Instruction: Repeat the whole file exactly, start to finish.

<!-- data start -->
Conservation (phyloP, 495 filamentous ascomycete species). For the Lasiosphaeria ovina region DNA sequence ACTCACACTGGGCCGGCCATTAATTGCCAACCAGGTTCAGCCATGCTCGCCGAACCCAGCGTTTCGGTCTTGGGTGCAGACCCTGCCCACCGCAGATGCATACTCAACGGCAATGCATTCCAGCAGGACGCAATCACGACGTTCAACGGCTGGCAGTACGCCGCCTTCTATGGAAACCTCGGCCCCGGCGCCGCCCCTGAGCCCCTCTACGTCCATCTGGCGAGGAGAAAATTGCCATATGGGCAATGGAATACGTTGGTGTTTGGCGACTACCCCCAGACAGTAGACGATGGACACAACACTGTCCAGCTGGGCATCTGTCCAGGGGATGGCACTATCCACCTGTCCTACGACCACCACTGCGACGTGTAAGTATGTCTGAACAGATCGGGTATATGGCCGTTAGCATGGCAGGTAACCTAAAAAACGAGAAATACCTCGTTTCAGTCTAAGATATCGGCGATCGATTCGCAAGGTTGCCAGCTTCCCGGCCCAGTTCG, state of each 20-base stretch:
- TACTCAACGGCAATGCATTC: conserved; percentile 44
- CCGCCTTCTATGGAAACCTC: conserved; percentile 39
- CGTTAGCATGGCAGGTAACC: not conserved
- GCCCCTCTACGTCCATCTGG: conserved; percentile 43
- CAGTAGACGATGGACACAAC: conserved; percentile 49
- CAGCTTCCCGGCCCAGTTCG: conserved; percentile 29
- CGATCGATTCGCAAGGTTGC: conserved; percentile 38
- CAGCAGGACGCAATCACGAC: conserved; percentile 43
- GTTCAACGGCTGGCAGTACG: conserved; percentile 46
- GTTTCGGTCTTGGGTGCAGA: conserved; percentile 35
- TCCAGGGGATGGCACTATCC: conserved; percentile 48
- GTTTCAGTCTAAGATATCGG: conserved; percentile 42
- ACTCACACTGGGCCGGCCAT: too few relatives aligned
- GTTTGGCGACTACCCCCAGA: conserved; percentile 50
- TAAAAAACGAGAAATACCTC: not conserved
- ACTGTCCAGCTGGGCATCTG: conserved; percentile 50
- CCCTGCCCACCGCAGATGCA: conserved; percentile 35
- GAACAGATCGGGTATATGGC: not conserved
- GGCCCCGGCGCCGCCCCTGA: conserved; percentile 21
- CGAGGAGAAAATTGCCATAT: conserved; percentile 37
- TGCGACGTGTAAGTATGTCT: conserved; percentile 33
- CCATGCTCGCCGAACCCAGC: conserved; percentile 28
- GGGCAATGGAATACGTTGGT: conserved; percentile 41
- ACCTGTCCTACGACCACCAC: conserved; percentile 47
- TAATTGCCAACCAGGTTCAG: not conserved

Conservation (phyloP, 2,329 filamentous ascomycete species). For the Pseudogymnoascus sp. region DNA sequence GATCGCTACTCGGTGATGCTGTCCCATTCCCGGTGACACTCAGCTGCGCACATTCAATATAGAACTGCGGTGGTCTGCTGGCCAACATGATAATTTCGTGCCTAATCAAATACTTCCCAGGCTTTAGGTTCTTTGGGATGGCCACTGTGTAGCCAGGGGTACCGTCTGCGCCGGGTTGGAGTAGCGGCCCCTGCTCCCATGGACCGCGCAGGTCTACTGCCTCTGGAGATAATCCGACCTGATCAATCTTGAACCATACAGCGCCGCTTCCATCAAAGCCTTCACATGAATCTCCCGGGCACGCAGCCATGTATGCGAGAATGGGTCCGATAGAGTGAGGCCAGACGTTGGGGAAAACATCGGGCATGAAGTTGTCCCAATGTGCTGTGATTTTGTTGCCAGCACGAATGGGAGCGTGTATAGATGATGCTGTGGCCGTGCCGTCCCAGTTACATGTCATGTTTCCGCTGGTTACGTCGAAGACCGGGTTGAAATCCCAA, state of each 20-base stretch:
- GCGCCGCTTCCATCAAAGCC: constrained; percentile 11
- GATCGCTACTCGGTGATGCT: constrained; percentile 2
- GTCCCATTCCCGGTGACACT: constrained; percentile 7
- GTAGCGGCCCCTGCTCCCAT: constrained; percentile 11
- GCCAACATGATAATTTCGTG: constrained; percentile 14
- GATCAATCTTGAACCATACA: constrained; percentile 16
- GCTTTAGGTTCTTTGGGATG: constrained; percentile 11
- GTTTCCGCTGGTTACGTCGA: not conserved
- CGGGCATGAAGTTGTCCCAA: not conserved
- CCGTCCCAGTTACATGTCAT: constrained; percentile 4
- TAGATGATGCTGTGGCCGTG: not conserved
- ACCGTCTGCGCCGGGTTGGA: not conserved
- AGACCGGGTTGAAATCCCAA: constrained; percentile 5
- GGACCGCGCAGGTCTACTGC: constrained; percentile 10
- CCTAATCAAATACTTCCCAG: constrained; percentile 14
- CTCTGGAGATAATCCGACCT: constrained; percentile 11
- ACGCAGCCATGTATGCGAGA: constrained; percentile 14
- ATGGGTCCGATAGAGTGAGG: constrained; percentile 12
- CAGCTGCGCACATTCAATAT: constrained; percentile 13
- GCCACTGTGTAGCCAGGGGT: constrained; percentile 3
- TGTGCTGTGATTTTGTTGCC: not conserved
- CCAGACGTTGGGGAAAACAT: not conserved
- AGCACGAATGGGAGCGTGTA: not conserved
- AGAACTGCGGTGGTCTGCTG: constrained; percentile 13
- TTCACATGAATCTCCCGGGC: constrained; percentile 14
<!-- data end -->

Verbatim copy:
Conservation (phyloP, 495 filamentous ascomycete species). For the Lasiosphaeria ovina region DNA sequence ACTCACACTGGGCCGGCCATTAATTGCCAACCAGGTTCAGCCATGCTCGCCGAACCCAGCGTTTCGGTCTTGGGTGCAGACCCTGCCCACCGCAGATGCATACTCAACGGCAATGCATTCCAGCAGGACGCAATCACGACGTTCAACGGCTGGCAGTACGCCGCCTTCTATGGAAACCTCGGCCCCGGCGCCGCCCCTGAGCCCCTCTACGTCCATCTGGCGAGGAGAAAATTGCCATATGGGCAATGGAATACGTTGGTGTTTGGCGACTACCCCCAGACAGTAGACGATGGACACAACACTGTCCAGCTGGGCATCTGTCCAGGGGATGGCACTATCCACCTGTCCTACGACCACCACTGCGACGTGTAAGTATGTCTGAACAGATCGGGTATATGGCCGTTAGCATGGCAGGTAACCTAAAAAACGAGAAATACCTCGTTTCAGTCTAAGATATCGGCGATCGATTCGCAAGGTTGCCAGCTTCCCGGCCCAGTTCG, state of each 20-base stretch:
- TACTCAACGGCAATGCATTC: conserved; percentile 44
- CCGCCTTCTATGGAAACCTC: conserved; percentile 39
- CGTTAGCATGGCAGGTAACC: not conserved
- GCCCCTCTACGTCCATCTGG: conserved; percentile 43
- CAGTAGACGATGGACACAAC: conserved; percentile 49
- CAGCTTCCCGGCCCAGTTCG: conserved; percentile 29
- CGATCGATTCGCAAGGTTGC: conserved; percentile 38
- CAGCAGGACGCAATCACGAC: conserved; percentile 43
- GTTCAACGGCTGGCAGTACG: conserved; percentile 46
- GTTTCGGTCTTGGGTGCAGA: conserved; percentile 35
- TCCAGGGGATGGCACTATCC: conserved; percentile 48
- GTTTCAGTCTAAGATATCGG: conserved; percentile 42
- ACTCACACTGGGCCGGCCAT: too few relatives aligned
- GTTTGGCGACTACCCCCAGA: conserved; percentile 50
- TAAAAAACGAGAAATACCTC: not conserved
- ACTGTCCAGCTGGGCATCTG: conserved; percentile 50
- CCCTGCCCACCGCAGATGCA: conserved; percentile 35
- GAACAGATCGGGTATATGGC: not conserved
- GGCCCCGGCGCCGCCCCTGA: conserved; percentile 21
- CGAGGAGAAAATTGCCATAT: conserved; percentile 37
- TGCGACGTGTAAGTATGTCT: conserved; percentile 33
- CCATGCTCGCCGAACCCAGC: conserved; percentile 28
- GGGCAATGGAATACGTTGGT: conserved; percentile 41
- ACCTGTCCTACGACCACCAC: conserved; percentile 47
- TAATTGCCAACCAGGTTCAG: not conserved

Conservation (phyloP, 2,329 filamentous ascomycete species). For the Pseudogymnoascus sp. region DNA sequence GATCGCTACTCGGTGATGCTGTCCCATTCCCGGTGACACTCAGCTGCGCACATTCAATATAGAACTGCGGTGGTCTGCTGGCCAACATGATAATTTCGTGCCTAATCAAATACTTCCCAGGCTTTAGGTTCTTTGGGATGGCCACTGTGTAGCCAGGGGTACCGTCTGCGCCGGGTTGGAGTAGCGGCCCCTGCTCCCATGGACCGCGCAGGTCTACTGCCTCTGGAGATAATCCGACCTGATCAATCTTGAACCATACAGCGCCGCTTCCATCAAAGCCTTCACATGAATCTCCCGGGCACGCAGCCATGTATGCGAGAATGGGTCCGATAGAGTGAGGCCAGACGTTGGGGAAAACATCGGGCATGAAGTTGTCCCAATGTGCTGTGATTTTGTTGCCAGCACGAATGGGAGCGTGTATAGATGATGCTGTGGCCGTGCCGTCCCAGTTACATGTCATGTTTCCGCTGGTTACGTCGAAGACCGGGTTGAAATCCCAA, state of each 20-base stretch:
- GCGCCGCTTCCATCAAAGCC: constrained; percentile 11
- GATCGCTACTCGGTGATGCT: constrained; percentile 2
- GTCCCATTCCCGGTGACACT: constrained; percentile 7
- GTAGCGGCCCCTGCTCCCAT: constrained; percentile 11
- GCCAACATGATAATTTCGTG: constrained; percentile 14
- GATCAATCTTGAACCATACA: constrained; percentile 16
- GCTTTAGGTTCTTTGGGATG: constrained; percentile 11
- GTTTCCGCTGGTTACGTCGA: not conserved
- CGGGCATGAAGTTGTCCCAA: not conserved
- CCGTCCCAGTTACATGTCAT: constrained; percentile 4
- TAGATGATGCTGTGGCCGTG: not conserved
- ACCGTCTGCGCCGGGTTGGA: not conserved
- AGACCGGGTTGAAATCCCAA: constrained; percentile 5
- GGACCGCGCAGGTCTACTGC: constrained; percentile 10
- CCTAATCAAATACTTCCCAG: constrained; percentile 14
- CTCTGGAGATAATCCGACCT: constrained; percentile 11
- ACGCAGCCATGTATGCGAGA: constrained; percentile 14
- ATGGGTCCGATAGAGTGAGG: constrained; percentile 12
- CAGCTGCGCACATTCAATAT: constrained; percentile 13
- GCCACTGTGTAGCCAGGGGT: constrained; percentile 3
- TGTGCTGTGATTTTGTTGCC: not conserved
- CCAGACGTTGGGGAAAACAT: not conserved
- AGCACGAATGGGAGCGTGTA: not conserved
- AGAACTGCGGTGGTCTGCTG: constrained; percentile 13
- TTCACATGAATCTCCCGGGC: constrained; percentile 14